Obviously, something changed his mind. In 1994, while he was in Hamburg, Germany, for an appearance with Diamanda Galas, the eccentric singer whose album Sporting Life he'd just produced, Jones says, "I turned on the television in my hotel and saw Jimmy and Robert -- and somebody was playing all my organ parts and all my bass parts, and then my string parts came in. It was spooky." The next day, at a press conference, "people were asking me all these questions, and I had to tell them I simply didn't know anything about it. Of course, no one believed it. They were like, 'They must have told you. You're putting us on.' And I told them, 'No, not really.'"
Other ignominies followed, including the decision of Page and Plant to dub their new album No Quarter: Jimmy Page and Robert Plant Unledded after "No Quarter," which had always been Jones's in-concert signature song. "I've never asked them why they called it that," he says. But in the main, Jones took the high road when it came to questions about the topic. Today he's more open about discussing his feelings. Had he been asked to be part of the project, he says, "I would certainly have considered it. I can't tell you if I would have given them a yes or a no, and if they'd told me, 'We're going to go out and just do Led Zeppelin numbers,' I would have said, 'Fine, let me out. I don't think that's a very good idea.' But we were very close over the years, a very tightly knit band -- probably one of the few bands that really was that close. It was us and Peter Grant against the world. So it was surprising to me to see them do what they did the way that they did it. I mean, I don't care what they do; it was their choice. But the way they did it was impolite, because the least they could have done was told me, 'Now, look, this is going to be all over the papers, so I think you should hear it from us first. Okay?' Then I'd either have gotten pissed off or wished them luck or whatever."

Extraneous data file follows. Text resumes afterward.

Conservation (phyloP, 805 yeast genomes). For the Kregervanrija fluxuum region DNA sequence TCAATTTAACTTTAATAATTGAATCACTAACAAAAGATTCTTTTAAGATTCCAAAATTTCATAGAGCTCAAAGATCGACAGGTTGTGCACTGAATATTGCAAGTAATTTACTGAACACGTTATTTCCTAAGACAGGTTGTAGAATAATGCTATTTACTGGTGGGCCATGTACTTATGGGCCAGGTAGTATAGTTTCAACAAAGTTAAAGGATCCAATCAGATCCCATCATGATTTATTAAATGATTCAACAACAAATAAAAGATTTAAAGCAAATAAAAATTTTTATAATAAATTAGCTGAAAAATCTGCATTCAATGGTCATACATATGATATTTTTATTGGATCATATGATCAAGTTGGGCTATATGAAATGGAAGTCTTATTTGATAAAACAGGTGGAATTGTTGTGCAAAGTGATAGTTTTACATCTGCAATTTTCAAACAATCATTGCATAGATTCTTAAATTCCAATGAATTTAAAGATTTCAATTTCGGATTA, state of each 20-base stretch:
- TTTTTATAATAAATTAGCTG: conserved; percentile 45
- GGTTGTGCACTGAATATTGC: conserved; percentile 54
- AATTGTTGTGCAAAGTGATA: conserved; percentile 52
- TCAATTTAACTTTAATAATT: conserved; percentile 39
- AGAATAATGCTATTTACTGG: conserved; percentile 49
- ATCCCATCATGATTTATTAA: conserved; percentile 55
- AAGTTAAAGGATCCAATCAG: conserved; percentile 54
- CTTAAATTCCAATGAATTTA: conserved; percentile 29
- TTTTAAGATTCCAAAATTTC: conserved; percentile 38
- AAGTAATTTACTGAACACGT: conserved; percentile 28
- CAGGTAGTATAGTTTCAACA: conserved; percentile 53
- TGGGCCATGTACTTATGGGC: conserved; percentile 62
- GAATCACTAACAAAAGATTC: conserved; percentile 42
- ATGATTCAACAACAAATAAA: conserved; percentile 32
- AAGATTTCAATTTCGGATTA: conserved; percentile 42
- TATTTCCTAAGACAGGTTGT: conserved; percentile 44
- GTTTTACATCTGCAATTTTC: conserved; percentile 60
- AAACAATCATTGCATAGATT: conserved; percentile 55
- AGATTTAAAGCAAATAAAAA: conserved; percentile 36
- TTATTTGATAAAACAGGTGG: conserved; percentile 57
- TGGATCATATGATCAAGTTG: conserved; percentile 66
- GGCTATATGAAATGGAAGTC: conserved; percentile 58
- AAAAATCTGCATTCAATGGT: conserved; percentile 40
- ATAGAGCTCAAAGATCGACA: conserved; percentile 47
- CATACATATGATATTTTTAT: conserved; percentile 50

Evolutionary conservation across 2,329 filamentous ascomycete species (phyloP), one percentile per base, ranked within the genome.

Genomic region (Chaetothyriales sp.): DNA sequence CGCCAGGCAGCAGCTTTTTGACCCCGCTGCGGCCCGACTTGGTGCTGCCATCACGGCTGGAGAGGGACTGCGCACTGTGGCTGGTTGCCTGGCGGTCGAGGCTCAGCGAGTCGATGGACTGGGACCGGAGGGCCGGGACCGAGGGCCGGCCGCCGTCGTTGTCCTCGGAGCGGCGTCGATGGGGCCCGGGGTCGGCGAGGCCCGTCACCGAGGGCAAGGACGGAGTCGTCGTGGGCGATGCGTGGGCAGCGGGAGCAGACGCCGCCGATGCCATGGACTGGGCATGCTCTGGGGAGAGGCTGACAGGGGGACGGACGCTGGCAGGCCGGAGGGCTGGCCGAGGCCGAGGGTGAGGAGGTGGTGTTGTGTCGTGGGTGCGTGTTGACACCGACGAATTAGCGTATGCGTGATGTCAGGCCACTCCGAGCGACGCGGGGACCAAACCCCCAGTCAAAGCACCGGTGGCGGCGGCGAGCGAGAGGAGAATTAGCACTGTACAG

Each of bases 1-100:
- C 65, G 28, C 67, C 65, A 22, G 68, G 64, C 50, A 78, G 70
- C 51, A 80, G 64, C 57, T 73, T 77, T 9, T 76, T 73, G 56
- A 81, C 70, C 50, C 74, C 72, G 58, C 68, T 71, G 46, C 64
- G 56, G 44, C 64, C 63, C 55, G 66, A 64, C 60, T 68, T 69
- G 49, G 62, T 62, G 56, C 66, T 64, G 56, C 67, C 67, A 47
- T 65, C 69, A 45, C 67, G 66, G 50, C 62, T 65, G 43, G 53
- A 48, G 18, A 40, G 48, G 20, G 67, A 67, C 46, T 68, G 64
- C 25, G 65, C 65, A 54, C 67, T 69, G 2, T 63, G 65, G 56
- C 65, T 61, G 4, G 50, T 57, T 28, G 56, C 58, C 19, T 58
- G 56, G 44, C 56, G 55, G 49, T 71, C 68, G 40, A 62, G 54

The following year, when Led Zeppelin was inducted into the Rock and Roll Hall of Fame, a similar scenario presented itself. "That was a miserable day for me," Jones says. "People were moving the seating arrangements about, and there was all this stuff about how I wouldn't play unless this happened or that happened. And I turned up at the gig with my bass in my hand. People came up to me and said, 'I heard that you refused to play.' And I'm like, 'Uh, here's my bass.' And in the end, I did the sound check on my own. It was so petty -- so much petty shit went on -- and I just thought, 'It shouldn't have been this way. It should have been a celebration.' But I think Robert and Jimmy were very embarrassed about the situation they'd put themselves in."
These days the grapevine has Page and Plant on the outs -- a story that received a boost at this month's Net Aid concert, where a Plant-less Page recycled "Kashmir" behind Puff Daddy and churned out a version of "Whole Lotta Love" with Chris Robinson of the Black Crowes expertly mimicking Big Bob. But if Jones (who sees the pair when Zeppelin-related business must be discussed) is taking pleasure in this rumor, he's keeping it to himself. "I was surprised they ever got together in the first place. If there was a problem, it was always Robert and Jimmy who were against each other, wasn't it? And I was friends with both of them, so you never know. But fortunately, I don't really care. I've got my own music to make."
Zooma, Jones's debut for Discipline Global Mobile (a label founded by guitarist Robert Fripp), isn't an overtly commercial disc; the absence of vocals will prevent many timid FM programmers from giving it much of a chance. But Jones and a highbrow team of helpers, including King Crimson's Trey Gunn on Chapman stick and drummer Pete Thomas from Elvis Costello's Attractions, rip into his compositions with a finely controlled fury. The title cut rides in on a sonic storm that gives way to a Tek-9 bass pattern and massive riffs far more aggressive than the Moroccan noodling on No Quarter; "Grind" takes a potentially delicate melody and makes it rumble; "Goose" persuasively mates mock sirens and slamming; "Tidal" sends waves of synthesized sound crashing down upon listeners; and "Snake Eyes" approximates that ol' Led Zep grandeur by juxtaposing Jones's bass lap steel and organ with guest appearances by members of the London Symphony Orchestra. "The Smile of Your Shadow" and "Bass 'n' Drums" are gentler and more understated, but for the most part, Zooma is a sleek, noisome jam sure to leave lovers of fleet-fingered rock heroics feeling wrung out but happy.